We landed at a well-built pier and walked up the finely cut, white-stone steps from the boat to the land. Instantly we were surrounded by half-clad black people, all of whom, after the manner of hack drivers at railway stations, were clamoring for our favor. They were not all drivers, however. Mingling with the drivers were merchants with jewelry, ostrich plumes, and boas to sell, runners for hotels, beggars, cripples, and guides. This conglomeration besought us to listen to every individual one of them until a native policeman, in the Queen’s uniform, came forward and pushed the black fellows back with his hands, sometimes hastening their retreat with his boot.

A large board occupied a prominent position on the pier. On it was marked the prices that should be paid drivers, boatmen, and like people. It was, indeed, a praiseworthy thoughtfulness that caused the erection of that board, for it prevented tourists being robbed. I looked at it and thought that even in that land there was more precaution taken to protect helpless and ignorant strangers than in New York City, where the usual custom of night hack-men is to demand exorbitant prices, and if they are not forthcoming, to pull off their coats and fight for it.

Perched on the side of this bleak, bare mountain is a majestic white building, reached by a fine road cut in the stone that forms the mountain. It is a club house, erected for the benefit of the English soldiers who are stationed on this barren spot. In the harbor lay an English man-of-war, and near a point where the land was most level, numbers of white tents were pitched for soldiers.

From the highest peak of the black, rocky mountain, probably 1,700 feet above sea level, floated the English flag. As I traveled on and realized more than ever before how the English have stolen almost all, if not all, desirable seaports, I felt an increased respect for the level-headedness of the English government, and I cease to marvel at the pride with which Englishmen view their flag floating in so many different climes and over so many different nationalities.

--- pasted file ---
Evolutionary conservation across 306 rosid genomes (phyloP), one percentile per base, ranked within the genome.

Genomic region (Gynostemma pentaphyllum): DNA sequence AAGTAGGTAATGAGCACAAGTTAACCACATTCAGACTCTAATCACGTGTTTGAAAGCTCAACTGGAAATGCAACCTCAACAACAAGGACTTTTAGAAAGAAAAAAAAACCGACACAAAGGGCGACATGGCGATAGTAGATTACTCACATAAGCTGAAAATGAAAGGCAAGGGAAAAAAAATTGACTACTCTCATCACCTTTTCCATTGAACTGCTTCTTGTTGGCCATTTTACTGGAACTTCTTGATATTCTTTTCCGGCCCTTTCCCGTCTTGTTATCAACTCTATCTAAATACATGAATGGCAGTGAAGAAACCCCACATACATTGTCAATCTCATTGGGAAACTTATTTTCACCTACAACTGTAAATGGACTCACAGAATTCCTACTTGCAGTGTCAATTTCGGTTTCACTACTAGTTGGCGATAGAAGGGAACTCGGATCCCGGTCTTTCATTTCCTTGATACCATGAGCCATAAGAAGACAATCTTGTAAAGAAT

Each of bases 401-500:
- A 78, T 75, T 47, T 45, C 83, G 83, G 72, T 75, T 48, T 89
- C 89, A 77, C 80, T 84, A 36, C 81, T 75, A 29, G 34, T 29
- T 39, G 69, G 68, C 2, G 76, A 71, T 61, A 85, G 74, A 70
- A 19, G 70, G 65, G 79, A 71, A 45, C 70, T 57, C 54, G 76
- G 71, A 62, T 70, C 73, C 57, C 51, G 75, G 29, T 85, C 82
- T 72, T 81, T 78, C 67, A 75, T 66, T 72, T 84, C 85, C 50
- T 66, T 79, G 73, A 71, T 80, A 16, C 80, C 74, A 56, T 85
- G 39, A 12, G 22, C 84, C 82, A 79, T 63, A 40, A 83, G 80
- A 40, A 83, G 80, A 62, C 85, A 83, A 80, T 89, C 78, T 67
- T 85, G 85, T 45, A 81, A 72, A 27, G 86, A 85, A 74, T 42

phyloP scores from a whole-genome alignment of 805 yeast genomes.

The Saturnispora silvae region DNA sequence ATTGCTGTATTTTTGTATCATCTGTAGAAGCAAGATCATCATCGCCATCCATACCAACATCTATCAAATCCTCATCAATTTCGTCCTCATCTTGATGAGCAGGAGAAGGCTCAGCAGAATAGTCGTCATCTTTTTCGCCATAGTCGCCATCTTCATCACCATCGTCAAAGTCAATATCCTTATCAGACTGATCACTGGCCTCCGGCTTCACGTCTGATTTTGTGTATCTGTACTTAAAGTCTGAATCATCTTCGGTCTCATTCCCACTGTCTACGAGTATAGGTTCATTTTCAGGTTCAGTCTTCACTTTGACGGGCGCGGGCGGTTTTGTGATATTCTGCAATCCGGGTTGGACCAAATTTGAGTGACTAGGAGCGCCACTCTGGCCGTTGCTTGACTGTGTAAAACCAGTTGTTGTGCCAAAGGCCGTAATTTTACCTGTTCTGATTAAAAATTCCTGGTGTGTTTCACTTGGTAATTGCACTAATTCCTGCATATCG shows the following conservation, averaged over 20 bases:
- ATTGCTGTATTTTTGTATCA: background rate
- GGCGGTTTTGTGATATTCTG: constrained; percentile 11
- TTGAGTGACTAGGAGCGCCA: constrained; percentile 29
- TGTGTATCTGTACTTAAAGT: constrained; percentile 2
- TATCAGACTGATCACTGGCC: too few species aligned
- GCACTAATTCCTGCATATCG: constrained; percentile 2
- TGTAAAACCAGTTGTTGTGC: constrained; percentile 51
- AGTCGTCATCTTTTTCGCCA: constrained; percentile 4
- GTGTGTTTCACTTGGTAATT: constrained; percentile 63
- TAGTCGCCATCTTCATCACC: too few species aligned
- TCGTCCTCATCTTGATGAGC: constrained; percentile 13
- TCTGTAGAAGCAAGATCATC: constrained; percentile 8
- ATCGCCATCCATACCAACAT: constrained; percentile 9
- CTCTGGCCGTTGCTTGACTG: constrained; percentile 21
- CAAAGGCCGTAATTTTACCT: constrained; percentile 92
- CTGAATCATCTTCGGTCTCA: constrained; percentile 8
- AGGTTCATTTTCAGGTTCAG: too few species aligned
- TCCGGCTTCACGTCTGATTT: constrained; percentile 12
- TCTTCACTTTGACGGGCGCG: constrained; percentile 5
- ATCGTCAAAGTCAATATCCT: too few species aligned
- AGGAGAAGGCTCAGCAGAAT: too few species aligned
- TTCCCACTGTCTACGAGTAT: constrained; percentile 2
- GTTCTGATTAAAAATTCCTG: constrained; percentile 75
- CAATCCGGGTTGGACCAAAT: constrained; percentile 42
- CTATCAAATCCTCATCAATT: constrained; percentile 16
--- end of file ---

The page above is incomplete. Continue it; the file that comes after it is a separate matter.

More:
Near the pier were shops run by Parsees. A hotel, post office, and telegraph office are located in the same place. The town of Aden is five miles distant. We hired a carriage and started at a good pace, on a wide, smooth road that took us along the beach for a way, passing low rows of houses, where we saw many miserable, dirty-looking natives; passed a large graveyard, liberally filled, which looked like the rest of that stony point, bleak, black, and bare, the graves often being shaped by cobblestones.

The roads at Aden are a marvel of beauty. They are wide and as smooth as hardwood, and as they twist and wind in pleasing curves up the mountain, they are made secure by a high, smooth wall against mishap. Otherwise their steepness might result in giving tourists a serious roll down a rough mountainside.

Just before we began to ascend we saw a black man at his devotions. He was kneeling in the centre of a little square formed by rocks. His face was turned heavenward, and he was oblivious to all else except the power before which he was laying bare his inmost soul, with a fervor and devotion that commanded respect, even from those who thought of him as a heathen. I inferred that he was a sun worshipper from the way in which he constantly had his face turned upward, except when he bent forward to kiss the ground on which he knelt.